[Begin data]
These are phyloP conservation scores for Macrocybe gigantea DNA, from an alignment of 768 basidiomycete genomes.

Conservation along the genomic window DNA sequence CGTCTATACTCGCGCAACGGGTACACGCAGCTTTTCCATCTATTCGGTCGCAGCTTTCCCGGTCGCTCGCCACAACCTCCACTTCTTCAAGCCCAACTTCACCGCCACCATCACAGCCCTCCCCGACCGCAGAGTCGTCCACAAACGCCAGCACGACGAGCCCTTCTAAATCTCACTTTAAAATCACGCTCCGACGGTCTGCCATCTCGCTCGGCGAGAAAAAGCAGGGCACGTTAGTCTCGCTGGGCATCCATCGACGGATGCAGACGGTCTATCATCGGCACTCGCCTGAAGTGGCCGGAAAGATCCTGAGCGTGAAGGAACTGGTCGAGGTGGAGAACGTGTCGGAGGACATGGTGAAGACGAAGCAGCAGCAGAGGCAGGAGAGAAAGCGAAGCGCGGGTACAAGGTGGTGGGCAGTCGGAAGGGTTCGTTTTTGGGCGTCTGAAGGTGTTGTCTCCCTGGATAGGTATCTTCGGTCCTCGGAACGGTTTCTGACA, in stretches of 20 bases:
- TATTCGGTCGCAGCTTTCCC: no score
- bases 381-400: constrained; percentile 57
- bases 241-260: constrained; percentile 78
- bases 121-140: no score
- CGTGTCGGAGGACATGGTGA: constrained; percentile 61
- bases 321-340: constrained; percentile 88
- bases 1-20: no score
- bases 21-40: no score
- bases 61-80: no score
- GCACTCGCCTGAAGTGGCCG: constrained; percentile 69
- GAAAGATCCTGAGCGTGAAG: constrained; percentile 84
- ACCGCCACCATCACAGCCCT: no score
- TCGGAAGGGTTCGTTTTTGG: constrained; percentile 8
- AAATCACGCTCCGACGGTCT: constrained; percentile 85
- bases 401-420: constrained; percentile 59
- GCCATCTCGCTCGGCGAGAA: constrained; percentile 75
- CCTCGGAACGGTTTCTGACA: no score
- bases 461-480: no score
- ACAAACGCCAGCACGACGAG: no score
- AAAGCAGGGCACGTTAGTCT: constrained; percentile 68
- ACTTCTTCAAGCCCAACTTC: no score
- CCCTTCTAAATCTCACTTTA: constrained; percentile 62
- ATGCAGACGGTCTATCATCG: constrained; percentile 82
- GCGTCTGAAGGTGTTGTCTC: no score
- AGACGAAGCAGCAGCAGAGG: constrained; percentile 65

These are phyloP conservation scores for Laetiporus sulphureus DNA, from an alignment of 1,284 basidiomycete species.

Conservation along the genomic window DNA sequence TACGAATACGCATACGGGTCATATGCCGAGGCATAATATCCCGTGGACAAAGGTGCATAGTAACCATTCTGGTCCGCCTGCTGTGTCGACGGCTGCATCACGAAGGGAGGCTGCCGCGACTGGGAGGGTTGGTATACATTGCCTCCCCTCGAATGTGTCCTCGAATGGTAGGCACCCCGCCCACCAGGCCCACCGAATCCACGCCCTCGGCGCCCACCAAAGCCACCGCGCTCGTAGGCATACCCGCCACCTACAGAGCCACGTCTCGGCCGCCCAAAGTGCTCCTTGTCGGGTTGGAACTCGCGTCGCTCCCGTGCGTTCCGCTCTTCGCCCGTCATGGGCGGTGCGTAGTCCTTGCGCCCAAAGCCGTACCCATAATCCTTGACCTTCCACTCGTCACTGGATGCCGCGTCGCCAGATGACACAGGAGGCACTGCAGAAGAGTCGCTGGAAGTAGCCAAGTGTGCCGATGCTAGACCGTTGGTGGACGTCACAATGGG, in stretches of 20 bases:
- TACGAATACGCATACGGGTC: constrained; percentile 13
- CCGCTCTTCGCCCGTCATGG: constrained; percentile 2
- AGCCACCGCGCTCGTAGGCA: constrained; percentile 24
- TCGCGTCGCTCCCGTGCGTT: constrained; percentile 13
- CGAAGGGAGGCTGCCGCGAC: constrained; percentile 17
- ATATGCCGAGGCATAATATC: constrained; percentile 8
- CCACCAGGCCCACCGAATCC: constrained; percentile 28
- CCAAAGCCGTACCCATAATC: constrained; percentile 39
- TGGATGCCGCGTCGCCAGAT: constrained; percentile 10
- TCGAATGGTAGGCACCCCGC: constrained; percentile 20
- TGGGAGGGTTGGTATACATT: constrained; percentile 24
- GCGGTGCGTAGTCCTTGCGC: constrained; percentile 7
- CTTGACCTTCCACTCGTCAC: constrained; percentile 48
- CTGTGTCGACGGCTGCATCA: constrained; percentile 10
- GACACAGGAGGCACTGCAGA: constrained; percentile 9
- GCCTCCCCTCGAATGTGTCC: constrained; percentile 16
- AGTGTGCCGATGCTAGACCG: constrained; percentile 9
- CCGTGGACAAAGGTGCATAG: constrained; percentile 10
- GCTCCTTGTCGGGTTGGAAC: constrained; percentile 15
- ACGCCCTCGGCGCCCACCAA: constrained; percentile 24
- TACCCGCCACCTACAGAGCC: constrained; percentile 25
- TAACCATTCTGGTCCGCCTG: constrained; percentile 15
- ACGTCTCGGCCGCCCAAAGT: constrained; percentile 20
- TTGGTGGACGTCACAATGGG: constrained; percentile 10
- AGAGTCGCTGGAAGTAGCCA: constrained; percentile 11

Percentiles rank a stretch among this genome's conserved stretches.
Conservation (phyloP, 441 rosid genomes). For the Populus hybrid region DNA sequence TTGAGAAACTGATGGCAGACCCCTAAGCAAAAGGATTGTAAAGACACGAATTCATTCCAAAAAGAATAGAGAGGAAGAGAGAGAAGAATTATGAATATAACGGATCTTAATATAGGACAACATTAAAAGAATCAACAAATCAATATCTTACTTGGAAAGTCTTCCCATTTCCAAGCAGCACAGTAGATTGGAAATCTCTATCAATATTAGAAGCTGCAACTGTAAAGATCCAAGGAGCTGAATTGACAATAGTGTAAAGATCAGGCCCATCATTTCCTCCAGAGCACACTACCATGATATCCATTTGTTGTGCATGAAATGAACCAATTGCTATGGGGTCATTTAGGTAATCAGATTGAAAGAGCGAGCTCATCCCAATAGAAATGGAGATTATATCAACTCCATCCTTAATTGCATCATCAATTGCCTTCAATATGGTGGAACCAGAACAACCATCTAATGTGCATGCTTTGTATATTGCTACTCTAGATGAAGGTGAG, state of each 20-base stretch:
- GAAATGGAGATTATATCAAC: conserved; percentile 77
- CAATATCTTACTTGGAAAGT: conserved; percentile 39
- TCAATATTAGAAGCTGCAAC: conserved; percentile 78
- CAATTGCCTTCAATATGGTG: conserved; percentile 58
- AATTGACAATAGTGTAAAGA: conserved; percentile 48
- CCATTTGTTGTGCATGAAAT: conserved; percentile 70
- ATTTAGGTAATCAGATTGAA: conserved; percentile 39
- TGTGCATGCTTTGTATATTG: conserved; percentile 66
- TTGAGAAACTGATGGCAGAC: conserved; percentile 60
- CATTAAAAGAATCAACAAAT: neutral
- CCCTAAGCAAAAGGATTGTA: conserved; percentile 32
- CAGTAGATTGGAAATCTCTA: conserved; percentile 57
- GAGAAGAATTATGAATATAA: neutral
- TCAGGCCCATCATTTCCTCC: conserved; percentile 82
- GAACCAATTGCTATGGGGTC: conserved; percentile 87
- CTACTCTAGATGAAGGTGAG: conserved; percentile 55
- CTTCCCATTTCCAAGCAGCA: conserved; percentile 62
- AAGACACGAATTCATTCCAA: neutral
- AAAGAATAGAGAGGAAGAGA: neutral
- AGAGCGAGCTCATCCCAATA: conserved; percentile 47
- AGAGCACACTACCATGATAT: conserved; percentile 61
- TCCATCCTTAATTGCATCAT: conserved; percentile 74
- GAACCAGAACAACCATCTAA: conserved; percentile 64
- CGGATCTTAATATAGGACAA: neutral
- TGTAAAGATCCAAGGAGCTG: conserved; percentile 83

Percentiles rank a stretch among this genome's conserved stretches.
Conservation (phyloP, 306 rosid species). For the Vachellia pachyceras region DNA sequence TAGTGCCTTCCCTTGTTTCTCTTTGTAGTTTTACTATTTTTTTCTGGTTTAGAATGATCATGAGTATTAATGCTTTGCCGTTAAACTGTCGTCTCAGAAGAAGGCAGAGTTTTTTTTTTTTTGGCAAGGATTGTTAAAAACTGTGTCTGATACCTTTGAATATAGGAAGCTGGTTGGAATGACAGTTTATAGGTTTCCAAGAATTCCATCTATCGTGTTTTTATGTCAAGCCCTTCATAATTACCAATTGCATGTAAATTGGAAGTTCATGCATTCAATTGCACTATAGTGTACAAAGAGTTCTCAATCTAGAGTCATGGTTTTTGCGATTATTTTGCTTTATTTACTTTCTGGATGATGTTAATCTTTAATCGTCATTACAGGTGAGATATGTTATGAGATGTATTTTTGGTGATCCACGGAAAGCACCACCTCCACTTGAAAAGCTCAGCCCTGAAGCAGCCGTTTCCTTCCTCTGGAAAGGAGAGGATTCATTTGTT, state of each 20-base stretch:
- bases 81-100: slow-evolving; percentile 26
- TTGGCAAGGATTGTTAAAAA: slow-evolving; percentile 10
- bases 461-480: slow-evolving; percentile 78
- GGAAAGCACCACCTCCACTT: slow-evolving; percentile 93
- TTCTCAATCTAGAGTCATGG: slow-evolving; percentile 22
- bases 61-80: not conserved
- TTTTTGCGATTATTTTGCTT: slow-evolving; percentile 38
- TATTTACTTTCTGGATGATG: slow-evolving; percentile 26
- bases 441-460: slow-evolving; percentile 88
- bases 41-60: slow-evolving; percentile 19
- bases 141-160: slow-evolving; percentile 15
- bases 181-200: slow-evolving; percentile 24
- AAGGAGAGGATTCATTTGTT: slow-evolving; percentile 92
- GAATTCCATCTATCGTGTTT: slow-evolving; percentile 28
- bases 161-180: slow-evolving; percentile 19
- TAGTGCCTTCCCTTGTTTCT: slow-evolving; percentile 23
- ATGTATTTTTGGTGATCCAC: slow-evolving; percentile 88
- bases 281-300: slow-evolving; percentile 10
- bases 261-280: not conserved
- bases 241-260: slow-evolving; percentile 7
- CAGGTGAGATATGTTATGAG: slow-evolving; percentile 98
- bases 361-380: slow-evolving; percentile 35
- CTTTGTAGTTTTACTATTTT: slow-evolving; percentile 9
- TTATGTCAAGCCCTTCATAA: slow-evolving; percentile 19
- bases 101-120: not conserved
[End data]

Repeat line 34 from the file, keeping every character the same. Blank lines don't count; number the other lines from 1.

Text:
- CGAAGGGAGGCTGCCGCGAC: constrained; percentile 17